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The first change in group dynamics came with the advent of my Terrible Trio, Helen, Troy and Petra. They arrived as puppies to a household full of other dogs and cats. There was Caesar, that grand old gentleman, out in the garden along with Petunia and Lippa. In the house there were Cookie and Frisky, as well as four cats:

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Snowy, my darling white Persian with blue eyes, more of a statue than a living cat, and his three children. First there is Pixie who is white like his father but not long haired like him and has his mother’s face and brown eyes, but he is totally deaf, which is a Persian trait. Then there is Spicy who has the coat colours of his mother, striped light and dark grey, but has the beautiful face of his father. Finally there is Sugar, she took her father’s colouring and small stature but still her mother’s face. The only female of the lot, she lives mostly on the top floor, venturing out only when the coast is clear of dogs.
The advent of my Terrible Trio changed the group dynamics in existence. Pixie became more aggressive with the puppies and Frisky became their protector and leader. The more the dogs grew in size, the more apparent how rules set in childhood hold in maturity.

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Even though by the time Frisky passed away each of the Terrible Trio was four times his size, yet they were still in awe of him and could not even come up the stairs if he was standing on the top landing, without his giving them permission to do so. But in the garden Caesar was King. He ruled with an iron hand but was the epitome of just rule.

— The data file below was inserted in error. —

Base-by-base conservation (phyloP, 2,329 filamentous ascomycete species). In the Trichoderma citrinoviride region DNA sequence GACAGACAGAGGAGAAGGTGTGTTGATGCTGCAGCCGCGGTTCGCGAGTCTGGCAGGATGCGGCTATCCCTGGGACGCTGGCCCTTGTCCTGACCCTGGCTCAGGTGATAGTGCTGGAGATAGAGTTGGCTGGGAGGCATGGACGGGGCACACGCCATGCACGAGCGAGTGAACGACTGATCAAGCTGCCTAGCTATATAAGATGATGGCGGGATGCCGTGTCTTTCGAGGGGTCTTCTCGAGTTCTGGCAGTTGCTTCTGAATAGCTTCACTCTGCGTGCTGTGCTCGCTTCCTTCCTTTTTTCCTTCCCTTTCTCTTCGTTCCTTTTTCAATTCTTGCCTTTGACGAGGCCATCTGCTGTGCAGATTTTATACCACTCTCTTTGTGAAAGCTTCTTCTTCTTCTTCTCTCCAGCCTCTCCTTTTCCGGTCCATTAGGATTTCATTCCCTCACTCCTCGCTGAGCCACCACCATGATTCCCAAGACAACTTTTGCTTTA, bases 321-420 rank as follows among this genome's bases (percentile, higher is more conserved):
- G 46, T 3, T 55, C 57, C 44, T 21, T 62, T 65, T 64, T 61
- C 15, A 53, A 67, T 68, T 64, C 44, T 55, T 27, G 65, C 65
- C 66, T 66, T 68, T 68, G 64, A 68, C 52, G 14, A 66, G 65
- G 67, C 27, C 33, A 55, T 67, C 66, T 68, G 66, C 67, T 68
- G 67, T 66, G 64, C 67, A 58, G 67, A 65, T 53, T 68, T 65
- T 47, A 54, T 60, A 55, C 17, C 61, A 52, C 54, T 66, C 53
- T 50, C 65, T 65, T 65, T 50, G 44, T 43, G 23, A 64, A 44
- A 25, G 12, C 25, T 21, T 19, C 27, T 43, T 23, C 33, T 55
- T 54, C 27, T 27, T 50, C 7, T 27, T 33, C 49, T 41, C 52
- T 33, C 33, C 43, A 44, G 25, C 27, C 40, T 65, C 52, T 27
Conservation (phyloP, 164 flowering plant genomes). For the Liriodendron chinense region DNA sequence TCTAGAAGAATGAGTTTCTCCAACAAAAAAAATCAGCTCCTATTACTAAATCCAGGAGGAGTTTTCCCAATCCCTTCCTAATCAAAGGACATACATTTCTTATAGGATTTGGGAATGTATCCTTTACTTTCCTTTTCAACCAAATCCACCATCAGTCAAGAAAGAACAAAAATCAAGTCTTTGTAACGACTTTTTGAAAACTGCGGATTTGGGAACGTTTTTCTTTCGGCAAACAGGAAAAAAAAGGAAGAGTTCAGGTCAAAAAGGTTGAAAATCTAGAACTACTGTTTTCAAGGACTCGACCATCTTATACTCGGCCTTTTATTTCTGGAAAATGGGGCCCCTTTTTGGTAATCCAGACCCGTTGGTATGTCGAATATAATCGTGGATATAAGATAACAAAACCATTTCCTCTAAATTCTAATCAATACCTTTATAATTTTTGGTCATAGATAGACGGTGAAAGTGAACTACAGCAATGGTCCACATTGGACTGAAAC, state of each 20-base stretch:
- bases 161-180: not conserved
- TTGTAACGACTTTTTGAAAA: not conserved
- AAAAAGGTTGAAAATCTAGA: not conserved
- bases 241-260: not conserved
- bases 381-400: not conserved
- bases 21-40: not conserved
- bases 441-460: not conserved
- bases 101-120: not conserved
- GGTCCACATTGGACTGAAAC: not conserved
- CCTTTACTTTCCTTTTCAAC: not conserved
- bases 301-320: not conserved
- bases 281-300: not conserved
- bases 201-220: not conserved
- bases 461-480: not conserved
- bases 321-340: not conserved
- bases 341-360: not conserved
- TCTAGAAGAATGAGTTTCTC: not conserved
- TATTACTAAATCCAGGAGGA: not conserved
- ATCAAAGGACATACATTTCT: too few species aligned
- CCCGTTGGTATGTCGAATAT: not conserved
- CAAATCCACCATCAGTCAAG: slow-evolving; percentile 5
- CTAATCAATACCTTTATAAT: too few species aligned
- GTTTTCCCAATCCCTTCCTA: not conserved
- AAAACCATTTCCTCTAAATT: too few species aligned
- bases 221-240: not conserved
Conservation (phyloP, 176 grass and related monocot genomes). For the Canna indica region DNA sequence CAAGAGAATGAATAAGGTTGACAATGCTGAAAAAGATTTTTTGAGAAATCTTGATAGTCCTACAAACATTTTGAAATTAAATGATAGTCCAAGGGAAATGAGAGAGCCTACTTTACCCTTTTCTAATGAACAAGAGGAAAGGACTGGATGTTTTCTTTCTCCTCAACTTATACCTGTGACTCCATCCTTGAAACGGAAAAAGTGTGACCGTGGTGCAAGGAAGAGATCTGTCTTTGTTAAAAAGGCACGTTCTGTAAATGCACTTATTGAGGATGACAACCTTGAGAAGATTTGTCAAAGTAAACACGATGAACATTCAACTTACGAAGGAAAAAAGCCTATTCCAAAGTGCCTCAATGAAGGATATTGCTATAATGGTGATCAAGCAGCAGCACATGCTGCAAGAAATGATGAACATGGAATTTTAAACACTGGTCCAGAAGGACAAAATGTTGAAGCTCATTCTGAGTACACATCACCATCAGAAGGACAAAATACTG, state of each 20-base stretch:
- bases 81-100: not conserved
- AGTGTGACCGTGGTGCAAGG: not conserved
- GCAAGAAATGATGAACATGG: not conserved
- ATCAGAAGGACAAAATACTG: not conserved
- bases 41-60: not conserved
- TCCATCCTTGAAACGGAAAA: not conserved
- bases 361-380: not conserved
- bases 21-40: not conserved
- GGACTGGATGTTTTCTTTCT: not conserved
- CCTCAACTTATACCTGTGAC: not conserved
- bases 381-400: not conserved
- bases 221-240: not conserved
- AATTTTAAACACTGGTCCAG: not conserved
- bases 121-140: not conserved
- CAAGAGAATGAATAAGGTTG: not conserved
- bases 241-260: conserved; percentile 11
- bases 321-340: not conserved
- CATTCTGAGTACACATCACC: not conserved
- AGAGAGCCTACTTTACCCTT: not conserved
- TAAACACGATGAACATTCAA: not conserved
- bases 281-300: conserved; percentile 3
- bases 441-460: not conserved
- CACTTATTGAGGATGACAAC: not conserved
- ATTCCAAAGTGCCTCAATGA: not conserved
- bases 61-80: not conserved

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With the advent of my Daring Duo, Max and Millie, again the group dynamics changed. As babies they got a great deal of attention as they needed to be trained, house broken, fed properly and closely monitored so they don’t get into trouble. This caused some jealousy on the part of Helen who always claimed me as her own. When she tried to take it out on Millie, I put an immediate stop to that. But still, I have to keep an eye on Helen.
Max and Millie came in with their own brand of character quirks. Millie is very loving, very excitable and extremely curious, a real extrovert. Max is far more sedate, just as loving, but calmer and more dignified. Yet when they are both together in the house, their favourite passtime is chasing the cats. This has some rather horrifying and some hilarious results.
Snowy being the statue that he is, when Millie jumps him, he does not move and just sits there tolerating her licks and heavy-handed petting. But if i do not interfere quickly, she might come away with a large clump of his hair in her mouth. As he seems to be shedding and has a few burrs, this seems to be a good thing, as she is giving him an unorthodox grooming. The first time she came away with a clump of white hair I was horrified, picked Snowy up to see where he was wounded, but found him relaxed and purring. Relief.
The fun part is the ever changing dynamic with Pixie. As chasing cats is the Duo’s favourite sport, this sometimes has hilarious consequences where Pixie is concerned. Pixie being deaf does not hear them when they chase him, especially when they come from the back. Being unaware of them he might come to a sudden stop which baffles them completely and they start getting suspicious and temper their all out rush to careful curiosity. When he suddenly becomes aware of their presence, he jumps up with a high pitch screech that literally floors the two dogs with fright. Then I see three animals running at high speed in three different directions. No matter how many times it happens it never fails to make me burst into laughter.

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Now that the Daring Duo are getting more used to the outdoors than indoors, it is again Caesar who has taken over keeping all the tribe in line. He has taken over from me the role of protector of the young, keeping Helen in check and even training the little ones.
I love my Furry Family.
1 August 2015

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